Seafood Harvesters calls on NOAA Fisheries to apply observer waiver consistently for all regions

Seafood Harvesters of America is calling on NOAA Fisheries to develop a more consistent policy in issuing waivers for observers during the COVID-19 pandemic.

Bob Dooley, the organization’s president, and Leigh Habegger, its executive director, signed a letter sent Monday, 13 July, calling for NOAA to rethink the agency’s current policy regarding at-sea observer coverage. The letter – which was sent to Dr. Neil Jacobs, the acting undersecretary for oceans and atmosphere in the U.S. Department of Commerce; Chris Oliver, NOAA Fisheries' assistant administrator; and two other NOAA Fisheries officials – is calling for the federal agency to amend the “inconsistent and unequal” process of applying waivers by extending them to all regions where observers and at-sea monitors are mandatory.

“The Agency has failed to issue a thoughtful, reasonable response that justifies the glaring inequities in its issuance of observer waivers in only some regions, an action that very clearly risks lives, during this global pandemic,” the letter stated.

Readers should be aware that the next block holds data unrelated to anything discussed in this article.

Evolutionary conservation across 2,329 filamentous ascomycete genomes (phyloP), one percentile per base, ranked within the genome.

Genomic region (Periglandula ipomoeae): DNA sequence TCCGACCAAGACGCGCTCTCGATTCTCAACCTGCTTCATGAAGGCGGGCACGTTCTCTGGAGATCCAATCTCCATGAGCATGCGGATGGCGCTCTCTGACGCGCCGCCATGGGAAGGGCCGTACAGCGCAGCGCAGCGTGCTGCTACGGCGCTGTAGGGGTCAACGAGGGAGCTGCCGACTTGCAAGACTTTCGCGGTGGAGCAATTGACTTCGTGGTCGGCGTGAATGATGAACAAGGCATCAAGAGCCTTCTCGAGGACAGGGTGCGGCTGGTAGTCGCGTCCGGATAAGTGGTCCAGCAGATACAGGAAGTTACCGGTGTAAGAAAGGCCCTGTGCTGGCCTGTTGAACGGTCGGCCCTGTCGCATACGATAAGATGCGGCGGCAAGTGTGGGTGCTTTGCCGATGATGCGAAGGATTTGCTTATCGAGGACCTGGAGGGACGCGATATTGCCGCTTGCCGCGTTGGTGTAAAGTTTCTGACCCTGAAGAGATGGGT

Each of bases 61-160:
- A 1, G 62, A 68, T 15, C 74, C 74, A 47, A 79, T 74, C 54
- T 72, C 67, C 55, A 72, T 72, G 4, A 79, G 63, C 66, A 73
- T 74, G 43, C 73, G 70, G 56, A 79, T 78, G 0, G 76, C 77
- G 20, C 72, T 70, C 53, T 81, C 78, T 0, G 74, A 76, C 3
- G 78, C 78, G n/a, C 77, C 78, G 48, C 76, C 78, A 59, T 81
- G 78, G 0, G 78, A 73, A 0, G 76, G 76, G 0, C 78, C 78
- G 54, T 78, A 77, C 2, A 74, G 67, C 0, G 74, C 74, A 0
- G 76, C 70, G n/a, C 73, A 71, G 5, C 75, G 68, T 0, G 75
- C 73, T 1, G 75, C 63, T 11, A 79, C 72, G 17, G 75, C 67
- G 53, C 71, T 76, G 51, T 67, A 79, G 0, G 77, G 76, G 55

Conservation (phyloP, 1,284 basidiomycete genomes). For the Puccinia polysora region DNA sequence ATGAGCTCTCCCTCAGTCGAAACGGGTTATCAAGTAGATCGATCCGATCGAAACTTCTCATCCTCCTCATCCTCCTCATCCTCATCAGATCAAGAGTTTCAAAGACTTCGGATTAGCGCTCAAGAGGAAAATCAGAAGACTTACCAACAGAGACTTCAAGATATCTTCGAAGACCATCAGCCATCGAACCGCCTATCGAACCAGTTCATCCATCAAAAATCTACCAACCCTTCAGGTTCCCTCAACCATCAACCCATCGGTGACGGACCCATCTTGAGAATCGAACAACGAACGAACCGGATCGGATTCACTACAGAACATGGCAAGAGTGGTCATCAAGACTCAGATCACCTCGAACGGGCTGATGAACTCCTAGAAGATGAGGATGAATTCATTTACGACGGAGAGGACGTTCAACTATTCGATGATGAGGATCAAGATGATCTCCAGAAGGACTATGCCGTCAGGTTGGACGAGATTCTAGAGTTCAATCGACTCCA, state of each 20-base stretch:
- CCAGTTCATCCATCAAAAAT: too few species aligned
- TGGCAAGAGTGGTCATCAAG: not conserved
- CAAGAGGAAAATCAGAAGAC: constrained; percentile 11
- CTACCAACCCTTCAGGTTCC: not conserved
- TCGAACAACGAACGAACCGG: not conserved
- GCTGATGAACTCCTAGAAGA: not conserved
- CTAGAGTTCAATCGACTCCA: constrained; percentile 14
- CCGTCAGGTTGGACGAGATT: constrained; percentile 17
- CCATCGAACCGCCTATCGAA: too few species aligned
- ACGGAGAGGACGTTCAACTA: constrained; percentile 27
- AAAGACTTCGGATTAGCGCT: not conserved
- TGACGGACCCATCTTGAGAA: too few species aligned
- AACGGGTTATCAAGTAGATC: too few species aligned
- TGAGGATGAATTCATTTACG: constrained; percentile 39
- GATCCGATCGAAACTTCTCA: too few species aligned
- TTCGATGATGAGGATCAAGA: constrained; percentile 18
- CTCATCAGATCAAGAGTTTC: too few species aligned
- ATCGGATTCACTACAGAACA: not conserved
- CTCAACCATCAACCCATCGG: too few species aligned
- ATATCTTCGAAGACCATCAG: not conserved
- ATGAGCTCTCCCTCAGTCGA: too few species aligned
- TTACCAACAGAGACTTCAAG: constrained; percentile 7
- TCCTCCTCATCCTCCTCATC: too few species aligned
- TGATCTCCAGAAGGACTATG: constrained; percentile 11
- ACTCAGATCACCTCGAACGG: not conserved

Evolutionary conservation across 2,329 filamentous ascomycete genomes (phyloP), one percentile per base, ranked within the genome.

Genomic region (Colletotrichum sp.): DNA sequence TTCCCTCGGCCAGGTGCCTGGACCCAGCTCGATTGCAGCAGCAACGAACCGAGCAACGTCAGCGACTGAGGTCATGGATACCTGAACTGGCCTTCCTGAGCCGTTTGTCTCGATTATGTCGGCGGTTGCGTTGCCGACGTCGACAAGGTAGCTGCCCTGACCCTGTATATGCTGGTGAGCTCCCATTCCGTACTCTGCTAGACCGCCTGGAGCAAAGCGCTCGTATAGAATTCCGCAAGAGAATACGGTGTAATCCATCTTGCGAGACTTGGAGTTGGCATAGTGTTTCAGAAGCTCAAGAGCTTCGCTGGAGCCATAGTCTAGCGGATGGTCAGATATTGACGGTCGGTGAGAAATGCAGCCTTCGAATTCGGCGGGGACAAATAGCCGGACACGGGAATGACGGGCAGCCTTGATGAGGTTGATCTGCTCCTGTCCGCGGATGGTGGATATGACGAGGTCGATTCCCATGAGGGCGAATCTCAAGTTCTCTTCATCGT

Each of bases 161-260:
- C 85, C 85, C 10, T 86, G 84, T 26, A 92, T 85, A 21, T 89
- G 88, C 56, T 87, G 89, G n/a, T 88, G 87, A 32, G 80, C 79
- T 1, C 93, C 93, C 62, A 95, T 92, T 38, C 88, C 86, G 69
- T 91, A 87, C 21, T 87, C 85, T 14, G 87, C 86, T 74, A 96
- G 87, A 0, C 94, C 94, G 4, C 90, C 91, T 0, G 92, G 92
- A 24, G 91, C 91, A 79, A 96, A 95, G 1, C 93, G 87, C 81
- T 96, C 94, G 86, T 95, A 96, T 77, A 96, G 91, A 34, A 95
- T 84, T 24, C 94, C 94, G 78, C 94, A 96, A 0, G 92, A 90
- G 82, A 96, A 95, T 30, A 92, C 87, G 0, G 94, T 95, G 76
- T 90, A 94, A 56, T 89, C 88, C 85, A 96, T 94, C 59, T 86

Observers and at-sea monitors work on active fishing vessels collecting data and observing compliance with federal regulations. Currently, boats in the Greater Atlantic Region have waivers not to carry monitors through the end of the month. That moratorium was extended in late June.

Other fisheries, though, including the southeastern United States, where COVID-19 cases are dramatically rising, do not have such waivers.

The organization said the fishing industry has taken several steps to contain the spread of COVID-19, including mandating crew members quarantine and developing offloading protocols that minimize contact with processors. With monitors, fishing boats are now required to take on an additional person who may not have quarantined or may be coming from a different region and possibly exposing the crew to the virus.

That’s happening, the group says, while NOAA Fisheries has canceled scientific surveys across the country. The partnership between fishermen and the agency feels “one-sided,” the letter stated.

“The Agency is sending a particularly egregious message that fishermen are expendable while NMFS staff must be protected from contracting COVID-19,” the letter added. “This is unacceptable.”

Seafood Harvesters said its member organizations and fishermen are ready to help collect the data NOAA Fisheries needs. Many boats have cameras on board and others want them.

“Let’s work together to find a path forward that does not involve risking lives for the sake of filling a data cell,” the letter said.

As of deadline NOAA had not been reached for comment.

Photo courtesy of NOAA


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